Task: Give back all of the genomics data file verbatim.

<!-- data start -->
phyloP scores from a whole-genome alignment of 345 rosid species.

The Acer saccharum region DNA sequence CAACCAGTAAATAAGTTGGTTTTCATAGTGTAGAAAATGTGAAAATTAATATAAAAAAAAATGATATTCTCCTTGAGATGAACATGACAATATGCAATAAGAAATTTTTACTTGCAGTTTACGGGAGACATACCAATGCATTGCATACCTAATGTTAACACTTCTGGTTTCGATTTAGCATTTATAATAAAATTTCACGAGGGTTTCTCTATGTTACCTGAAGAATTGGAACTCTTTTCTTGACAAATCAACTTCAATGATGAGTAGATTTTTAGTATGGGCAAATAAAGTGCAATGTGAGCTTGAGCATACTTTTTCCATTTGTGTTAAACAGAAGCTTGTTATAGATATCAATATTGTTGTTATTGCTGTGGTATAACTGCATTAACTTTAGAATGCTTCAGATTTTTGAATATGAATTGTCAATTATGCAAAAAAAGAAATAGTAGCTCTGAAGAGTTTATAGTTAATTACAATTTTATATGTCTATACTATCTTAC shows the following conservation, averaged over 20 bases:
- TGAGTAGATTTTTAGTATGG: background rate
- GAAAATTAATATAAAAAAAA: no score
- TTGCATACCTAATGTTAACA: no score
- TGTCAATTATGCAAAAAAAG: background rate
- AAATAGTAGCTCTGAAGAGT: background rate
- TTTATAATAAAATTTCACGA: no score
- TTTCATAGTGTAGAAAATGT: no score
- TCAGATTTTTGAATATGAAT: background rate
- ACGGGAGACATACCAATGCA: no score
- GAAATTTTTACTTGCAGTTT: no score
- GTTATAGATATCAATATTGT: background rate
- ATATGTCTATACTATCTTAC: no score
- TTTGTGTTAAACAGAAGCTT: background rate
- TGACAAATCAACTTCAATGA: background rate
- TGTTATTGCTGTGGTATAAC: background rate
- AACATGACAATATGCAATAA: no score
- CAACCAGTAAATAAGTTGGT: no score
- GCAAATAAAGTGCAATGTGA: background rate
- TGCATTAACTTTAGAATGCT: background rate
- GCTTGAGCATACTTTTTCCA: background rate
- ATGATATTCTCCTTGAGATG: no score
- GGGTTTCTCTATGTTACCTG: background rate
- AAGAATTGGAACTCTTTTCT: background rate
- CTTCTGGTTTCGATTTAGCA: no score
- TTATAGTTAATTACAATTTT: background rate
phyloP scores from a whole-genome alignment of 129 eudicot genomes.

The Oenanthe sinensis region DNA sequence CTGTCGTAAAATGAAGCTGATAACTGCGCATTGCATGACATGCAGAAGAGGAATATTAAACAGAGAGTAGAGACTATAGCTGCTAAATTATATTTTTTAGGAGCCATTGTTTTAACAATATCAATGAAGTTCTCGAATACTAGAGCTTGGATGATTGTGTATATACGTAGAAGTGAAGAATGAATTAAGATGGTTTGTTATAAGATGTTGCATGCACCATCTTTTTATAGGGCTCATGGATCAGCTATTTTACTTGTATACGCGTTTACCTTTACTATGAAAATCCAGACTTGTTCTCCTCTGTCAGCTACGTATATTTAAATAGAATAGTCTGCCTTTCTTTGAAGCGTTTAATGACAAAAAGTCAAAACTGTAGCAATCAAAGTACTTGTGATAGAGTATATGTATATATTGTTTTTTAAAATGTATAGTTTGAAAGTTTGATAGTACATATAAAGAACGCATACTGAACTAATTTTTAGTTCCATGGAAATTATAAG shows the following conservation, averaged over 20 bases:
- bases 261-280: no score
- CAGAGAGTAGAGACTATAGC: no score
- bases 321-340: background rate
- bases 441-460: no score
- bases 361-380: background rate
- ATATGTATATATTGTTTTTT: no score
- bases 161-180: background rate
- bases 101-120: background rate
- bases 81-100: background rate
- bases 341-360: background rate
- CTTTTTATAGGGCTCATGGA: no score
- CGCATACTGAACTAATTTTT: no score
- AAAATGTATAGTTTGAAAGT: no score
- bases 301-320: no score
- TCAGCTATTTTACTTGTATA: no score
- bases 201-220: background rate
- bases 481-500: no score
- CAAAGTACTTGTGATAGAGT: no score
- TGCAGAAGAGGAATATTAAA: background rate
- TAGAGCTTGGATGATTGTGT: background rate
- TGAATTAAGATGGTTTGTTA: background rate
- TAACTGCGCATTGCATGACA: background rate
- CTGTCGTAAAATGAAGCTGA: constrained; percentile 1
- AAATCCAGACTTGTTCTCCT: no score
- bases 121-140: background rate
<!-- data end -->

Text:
phyloP scores from a whole-genome alignment of 345 rosid species.

The Acer saccharum region DNA sequence CAACCAGTAAATAAGTTGGTTTTCATAGTGTAGAAAATGTGAAAATTAATATAAAAAAAAATGATATTCTCCTTGAGATGAACATGACAATATGCAATAAGAAATTTTTACTTGCAGTTTACGGGAGACATACCAATGCATTGCATACCTAATGTTAACACTTCTGGTTTCGATTTAGCATTTATAATAAAATTTCACGAGGGTTTCTCTATGTTACCTGAAGAATTGGAACTCTTTTCTTGACAAATCAACTTCAATGATGAGTAGATTTTTAGTATGGGCAAATAAAGTGCAATGTGAGCTTGAGCATACTTTTTCCATTTGTGTTAAACAGAAGCTTGTTATAGATATCAATATTGTTGTTATTGCTGTGGTATAACTGCATTAACTTTAGAATGCTTCAGATTTTTGAATATGAATTGTCAATTATGCAAAAAAAGAAATAGTAGCTCTGAAGAGTTTATAGTTAATTACAATTTTATATGTCTATACTATCTTAC shows the following conservation, averaged over 20 bases:
- TGAGTAGATTTTTAGTATGG: background rate
- GAAAATTAATATAAAAAAAA: no score
- TTGCATACCTAATGTTAACA: no score
- TGTCAATTATGCAAAAAAAG: background rate
- AAATAGTAGCTCTGAAGAGT: background rate
- TTTATAATAAAATTTCACGA: no score
- TTTCATAGTGTAGAAAATGT: no score
- TCAGATTTTTGAATATGAAT: background rate
- ACGGGAGACATACCAATGCA: no score
- GAAATTTTTACTTGCAGTTT: no score
- GTTATAGATATCAATATTGT: background rate
- ATATGTCTATACTATCTTAC: no score
- TTTGTGTTAAACAGAAGCTT: background rate
- TGACAAATCAACTTCAATGA: background rate
- TGTTATTGCTGTGGTATAAC: background rate
- AACATGACAATATGCAATAA: no score
- CAACCAGTAAATAAGTTGGT: no score
- GCAAATAAAGTGCAATGTGA: background rate
- TGCATTAACTTTAGAATGCT: background rate
- GCTTGAGCATACTTTTTCCA: background rate
- ATGATATTCTCCTTGAGATG: no score
- GGGTTTCTCTATGTTACCTG: background rate
- AAGAATTGGAACTCTTTTCT: background rate
- CTTCTGGTTTCGATTTAGCA: no score
- TTATAGTTAATTACAATTTT: background rate
phyloP scores from a whole-genome alignment of 129 eudicot genomes.

The Oenanthe sinensis region DNA sequence CTGTCGTAAAATGAAGCTGATAACTGCGCATTGCATGACATGCAGAAGAGGAATATTAAACAGAGAGTAGAGACTATAGCTGCTAAATTATATTTTTTAGGAGCCATTGTTTTAACAATATCAATGAAGTTCTCGAATACTAGAGCTTGGATGATTGTGTATATACGTAGAAGTGAAGAATGAATTAAGATGGTTTGTTATAAGATGTTGCATGCACCATCTTTTTATAGGGCTCATGGATCAGCTATTTTACTTGTATACGCGTTTACCTTTACTATGAAAATCCAGACTTGTTCTCCTCTGTCAGCTACGTATATTTAAATAGAATAGTCTGCCTTTCTTTGAAGCGTTTAATGACAAAAAGTCAAAACTGTAGCAATCAAAGTACTTGTGATAGAGTATATGTATATATTGTTTTTTAAAATGTATAGTTTGAAAGTTTGATAGTACATATAAAGAACGCATACTGAACTAATTTTTAGTTCCATGGAAATTATAAG shows the following conservation, averaged over 20 bases:
- bases 261-280: no score
- CAGAGAGTAGAGACTATAGC: no score
- bases 321-340: background rate
- bases 441-460: no score
- bases 361-380: background rate
- ATATGTATATATTGTTTTTT: no score
- bases 161-180: background rate
- bases 101-120: background rate
- bases 81-100: background rate
- bases 341-360: background rate
- CTTTTTATAGGGCTCATGGA: no score
- CGCATACTGAACTAATTTTT: no score
- AAAATGTATAGTTTGAAAGT: no score
- bases 301-320: no score
- TCAGCTATTTTACTTGTATA: no score
- bases 201-220: background rate
- bases 481-500: no score
- CAAAGTACTTGTGATAGAGT: no score
- TGCAGAAGAGGAATATTAAA: background rate
- TAGAGCTTGGATGATTGTGT: background rate
- TGAATTAAGATGGTTTGTTA: background rate
- TAACTGCGCATTGCATGACA: background rate
- CTGTCGTAAAATGAAGCTGA: constrained; percentile 1
- AAATCCAGACTTGTTCTCCT: no score
- bases 121-140: background rate